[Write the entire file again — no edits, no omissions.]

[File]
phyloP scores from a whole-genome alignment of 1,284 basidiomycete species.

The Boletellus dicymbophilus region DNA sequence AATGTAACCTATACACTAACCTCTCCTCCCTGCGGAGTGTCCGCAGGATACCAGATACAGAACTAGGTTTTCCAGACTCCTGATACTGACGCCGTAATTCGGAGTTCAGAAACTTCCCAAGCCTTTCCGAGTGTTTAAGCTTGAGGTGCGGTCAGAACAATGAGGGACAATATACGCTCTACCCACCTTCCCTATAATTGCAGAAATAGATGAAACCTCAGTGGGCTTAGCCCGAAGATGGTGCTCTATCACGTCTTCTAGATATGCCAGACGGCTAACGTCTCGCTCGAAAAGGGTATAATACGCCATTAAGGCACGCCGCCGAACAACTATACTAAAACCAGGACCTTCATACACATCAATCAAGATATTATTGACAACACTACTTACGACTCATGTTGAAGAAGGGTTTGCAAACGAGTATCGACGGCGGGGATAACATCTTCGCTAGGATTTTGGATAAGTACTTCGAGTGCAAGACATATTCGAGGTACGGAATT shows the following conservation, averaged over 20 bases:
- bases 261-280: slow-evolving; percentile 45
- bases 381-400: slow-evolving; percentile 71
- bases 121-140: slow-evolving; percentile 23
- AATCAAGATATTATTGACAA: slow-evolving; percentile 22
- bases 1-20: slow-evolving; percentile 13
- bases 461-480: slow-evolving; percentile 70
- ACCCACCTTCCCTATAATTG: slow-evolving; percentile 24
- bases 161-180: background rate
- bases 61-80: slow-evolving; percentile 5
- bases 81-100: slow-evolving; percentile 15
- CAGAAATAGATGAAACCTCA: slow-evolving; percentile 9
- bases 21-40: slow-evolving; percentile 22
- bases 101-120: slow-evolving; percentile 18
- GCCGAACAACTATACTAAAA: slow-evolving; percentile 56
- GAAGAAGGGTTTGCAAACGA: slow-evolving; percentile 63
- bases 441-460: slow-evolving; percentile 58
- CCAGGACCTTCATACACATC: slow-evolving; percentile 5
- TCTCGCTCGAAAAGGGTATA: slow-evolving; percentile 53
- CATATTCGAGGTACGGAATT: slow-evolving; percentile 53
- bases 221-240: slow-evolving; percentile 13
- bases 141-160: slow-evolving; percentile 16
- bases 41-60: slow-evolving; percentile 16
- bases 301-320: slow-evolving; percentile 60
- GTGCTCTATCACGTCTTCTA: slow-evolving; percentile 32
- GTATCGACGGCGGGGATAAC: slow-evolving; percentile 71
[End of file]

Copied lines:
phyloP scores from a whole-genome alignment of 1,284 basidiomycete species.

The Boletellus dicymbophilus region DNA sequence AATGTAACCTATACACTAACCTCTCCTCCCTGCGGAGTGTCCGCAGGATACCAGATACAGAACTAGGTTTTCCAGACTCCTGATACTGACGCCGTAATTCGGAGTTCAGAAACTTCCCAAGCCTTTCCGAGTGTTTAAGCTTGAGGTGCGGTCAGAACAATGAGGGACAATATACGCTCTACCCACCTTCCCTATAATTGCAGAAATAGATGAAACCTCAGTGGGCTTAGCCCGAAGATGGTGCTCTATCACGTCTTCTAGATATGCCAGACGGCTAACGTCTCGCTCGAAAAGGGTATAATACGCCATTAAGGCACGCCGCCGAACAACTATACTAAAACCAGGACCTTCATACACATCAATCAAGATATTATTGACAACACTACTTACGACTCATGTTGAAGAAGGGTTTGCAAACGAGTATCGACGGCGGGGATAACATCTTCGCTAGGATTTTGGATAAGTACTTCGAGTGCAAGACATATTCGAGGTACGGAATT shows the following conservation, averaged over 20 bases:
- bases 261-280: slow-evolving; percentile 45
- bases 381-400: slow-evolving; percentile 71
- bases 121-140: slow-evolving; percentile 23
- AATCAAGATATTATTGACAA: slow-evolving; percentile 22
- bases 1-20: slow-evolving; percentile 13
- bases 461-480: slow-evolving; percentile 70
- ACCCACCTTCCCTATAATTG: slow-evolving; percentile 24
- bases 161-180: background rate
- bases 61-80: slow-evolving; percentile 5
- bases 81-100: slow-evolving; percentile 15
- CAGAAATAGATGAAACCTCA: slow-evolving; percentile 9
- bases 21-40: slow-evolving; percentile 22
- bases 101-120: slow-evolving; percentile 18
- GCCGAACAACTATACTAAAA: slow-evolving; percentile 56
- GAAGAAGGGTTTGCAAACGA: slow-evolving; percentile 63
- bases 441-460: slow-evolving; percentile 58
- CCAGGACCTTCATACACATC: slow-evolving; percentile 5
- TCTCGCTCGAAAAGGGTATA: slow-evolving; percentile 53
- CATATTCGAGGTACGGAATT: slow-evolving; percentile 53
- bases 221-240: slow-evolving; percentile 13
- bases 141-160: slow-evolving; percentile 16
- bases 41-60: slow-evolving; percentile 16
- bases 301-320: slow-evolving; percentile 60
- GTGCTCTATCACGTCTTCTA: slow-evolving; percentile 32
- GTATCGACGGCGGGGATAAC: slow-evolving; percentile 71